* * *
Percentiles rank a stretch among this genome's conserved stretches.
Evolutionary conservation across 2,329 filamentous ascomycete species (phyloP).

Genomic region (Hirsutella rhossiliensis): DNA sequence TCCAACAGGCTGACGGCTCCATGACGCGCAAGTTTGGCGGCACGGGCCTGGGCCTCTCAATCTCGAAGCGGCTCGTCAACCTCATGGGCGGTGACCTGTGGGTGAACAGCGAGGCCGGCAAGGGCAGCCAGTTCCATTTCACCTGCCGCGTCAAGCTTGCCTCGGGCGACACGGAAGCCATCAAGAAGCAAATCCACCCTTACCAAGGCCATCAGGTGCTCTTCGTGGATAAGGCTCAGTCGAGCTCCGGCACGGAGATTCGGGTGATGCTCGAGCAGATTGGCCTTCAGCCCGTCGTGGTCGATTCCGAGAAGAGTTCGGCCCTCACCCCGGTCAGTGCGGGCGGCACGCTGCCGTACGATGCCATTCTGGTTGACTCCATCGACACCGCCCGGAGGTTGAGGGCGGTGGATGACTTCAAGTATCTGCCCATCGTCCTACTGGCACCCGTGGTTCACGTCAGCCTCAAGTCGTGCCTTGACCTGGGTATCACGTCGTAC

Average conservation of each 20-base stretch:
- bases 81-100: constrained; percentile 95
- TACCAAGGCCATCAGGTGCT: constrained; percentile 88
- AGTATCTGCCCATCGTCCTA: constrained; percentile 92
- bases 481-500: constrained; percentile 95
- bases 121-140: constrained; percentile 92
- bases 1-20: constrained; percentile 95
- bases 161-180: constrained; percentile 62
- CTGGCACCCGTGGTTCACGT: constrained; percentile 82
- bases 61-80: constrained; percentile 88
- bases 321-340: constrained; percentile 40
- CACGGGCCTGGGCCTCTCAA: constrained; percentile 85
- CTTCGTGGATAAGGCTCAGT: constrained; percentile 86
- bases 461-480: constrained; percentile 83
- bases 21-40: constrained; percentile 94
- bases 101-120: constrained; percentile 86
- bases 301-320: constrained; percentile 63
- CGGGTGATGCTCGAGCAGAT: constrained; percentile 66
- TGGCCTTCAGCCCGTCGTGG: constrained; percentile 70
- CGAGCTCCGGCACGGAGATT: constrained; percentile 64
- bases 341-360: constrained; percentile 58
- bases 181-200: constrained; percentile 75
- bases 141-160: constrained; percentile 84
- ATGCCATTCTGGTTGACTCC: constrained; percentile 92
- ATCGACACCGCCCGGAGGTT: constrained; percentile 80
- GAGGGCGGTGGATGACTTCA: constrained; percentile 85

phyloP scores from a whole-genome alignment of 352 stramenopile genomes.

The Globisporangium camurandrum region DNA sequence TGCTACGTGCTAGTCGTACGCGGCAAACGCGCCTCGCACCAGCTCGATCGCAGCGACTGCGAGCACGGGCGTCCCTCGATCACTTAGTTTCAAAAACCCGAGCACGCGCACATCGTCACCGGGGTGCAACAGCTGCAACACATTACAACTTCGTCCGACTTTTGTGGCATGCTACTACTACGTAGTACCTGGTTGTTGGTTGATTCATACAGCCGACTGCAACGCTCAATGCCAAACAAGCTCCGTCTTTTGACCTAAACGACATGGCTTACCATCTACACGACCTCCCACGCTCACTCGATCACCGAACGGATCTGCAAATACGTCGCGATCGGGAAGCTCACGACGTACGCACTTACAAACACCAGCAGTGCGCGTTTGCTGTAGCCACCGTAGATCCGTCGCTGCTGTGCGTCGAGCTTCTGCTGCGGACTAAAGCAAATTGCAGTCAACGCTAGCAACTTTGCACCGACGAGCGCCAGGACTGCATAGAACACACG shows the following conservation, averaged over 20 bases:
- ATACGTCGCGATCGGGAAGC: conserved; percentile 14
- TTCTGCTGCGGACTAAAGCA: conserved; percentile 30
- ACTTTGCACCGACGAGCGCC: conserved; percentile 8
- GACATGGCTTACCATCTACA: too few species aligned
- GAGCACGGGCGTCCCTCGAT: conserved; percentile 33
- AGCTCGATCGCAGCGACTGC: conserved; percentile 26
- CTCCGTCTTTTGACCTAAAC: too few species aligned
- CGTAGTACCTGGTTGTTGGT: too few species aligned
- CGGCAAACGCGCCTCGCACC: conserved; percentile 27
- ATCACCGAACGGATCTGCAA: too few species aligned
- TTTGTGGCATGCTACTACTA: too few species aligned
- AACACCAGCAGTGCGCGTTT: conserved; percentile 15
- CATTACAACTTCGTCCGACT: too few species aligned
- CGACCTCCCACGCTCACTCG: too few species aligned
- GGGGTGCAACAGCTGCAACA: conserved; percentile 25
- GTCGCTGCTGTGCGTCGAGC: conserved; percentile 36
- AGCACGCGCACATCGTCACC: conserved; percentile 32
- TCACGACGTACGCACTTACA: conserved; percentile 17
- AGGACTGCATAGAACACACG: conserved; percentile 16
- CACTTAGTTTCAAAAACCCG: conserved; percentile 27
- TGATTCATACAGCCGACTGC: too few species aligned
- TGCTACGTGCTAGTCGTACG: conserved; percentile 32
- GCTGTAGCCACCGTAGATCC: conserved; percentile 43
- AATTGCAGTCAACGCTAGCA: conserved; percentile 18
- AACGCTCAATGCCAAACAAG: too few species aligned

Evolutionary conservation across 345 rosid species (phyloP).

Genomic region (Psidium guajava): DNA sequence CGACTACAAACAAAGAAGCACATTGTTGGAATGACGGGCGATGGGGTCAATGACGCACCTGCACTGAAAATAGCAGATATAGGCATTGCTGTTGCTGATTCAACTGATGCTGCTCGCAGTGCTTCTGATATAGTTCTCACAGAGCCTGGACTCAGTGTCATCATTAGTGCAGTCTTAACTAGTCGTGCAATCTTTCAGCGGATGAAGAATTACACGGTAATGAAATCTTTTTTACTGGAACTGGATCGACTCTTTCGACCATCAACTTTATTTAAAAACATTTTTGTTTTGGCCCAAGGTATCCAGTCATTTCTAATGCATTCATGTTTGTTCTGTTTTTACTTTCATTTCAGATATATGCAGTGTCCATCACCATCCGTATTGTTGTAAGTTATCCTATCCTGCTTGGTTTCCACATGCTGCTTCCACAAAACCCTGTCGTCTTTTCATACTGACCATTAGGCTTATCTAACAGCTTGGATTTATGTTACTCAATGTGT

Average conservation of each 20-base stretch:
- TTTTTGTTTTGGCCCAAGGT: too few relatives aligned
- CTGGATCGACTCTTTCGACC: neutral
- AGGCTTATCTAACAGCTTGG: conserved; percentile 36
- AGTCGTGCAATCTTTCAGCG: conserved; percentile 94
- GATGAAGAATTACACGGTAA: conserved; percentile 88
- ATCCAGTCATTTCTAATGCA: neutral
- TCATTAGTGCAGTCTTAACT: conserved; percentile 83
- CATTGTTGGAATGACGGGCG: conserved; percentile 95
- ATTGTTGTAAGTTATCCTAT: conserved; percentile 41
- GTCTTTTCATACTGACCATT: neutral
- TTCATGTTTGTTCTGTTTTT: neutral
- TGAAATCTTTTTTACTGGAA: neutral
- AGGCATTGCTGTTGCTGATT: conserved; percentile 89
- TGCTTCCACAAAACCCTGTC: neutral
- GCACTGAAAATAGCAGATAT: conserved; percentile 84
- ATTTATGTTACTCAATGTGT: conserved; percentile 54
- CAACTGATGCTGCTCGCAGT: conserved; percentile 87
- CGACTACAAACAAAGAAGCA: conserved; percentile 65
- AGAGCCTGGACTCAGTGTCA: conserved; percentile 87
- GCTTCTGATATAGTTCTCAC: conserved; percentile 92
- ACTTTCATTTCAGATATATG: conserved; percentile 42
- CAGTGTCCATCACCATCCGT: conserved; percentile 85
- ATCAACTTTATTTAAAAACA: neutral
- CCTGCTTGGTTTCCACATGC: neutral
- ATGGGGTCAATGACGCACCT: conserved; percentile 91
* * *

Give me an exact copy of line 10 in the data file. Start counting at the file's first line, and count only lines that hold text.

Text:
- bases 1-20: constrained; percentile 95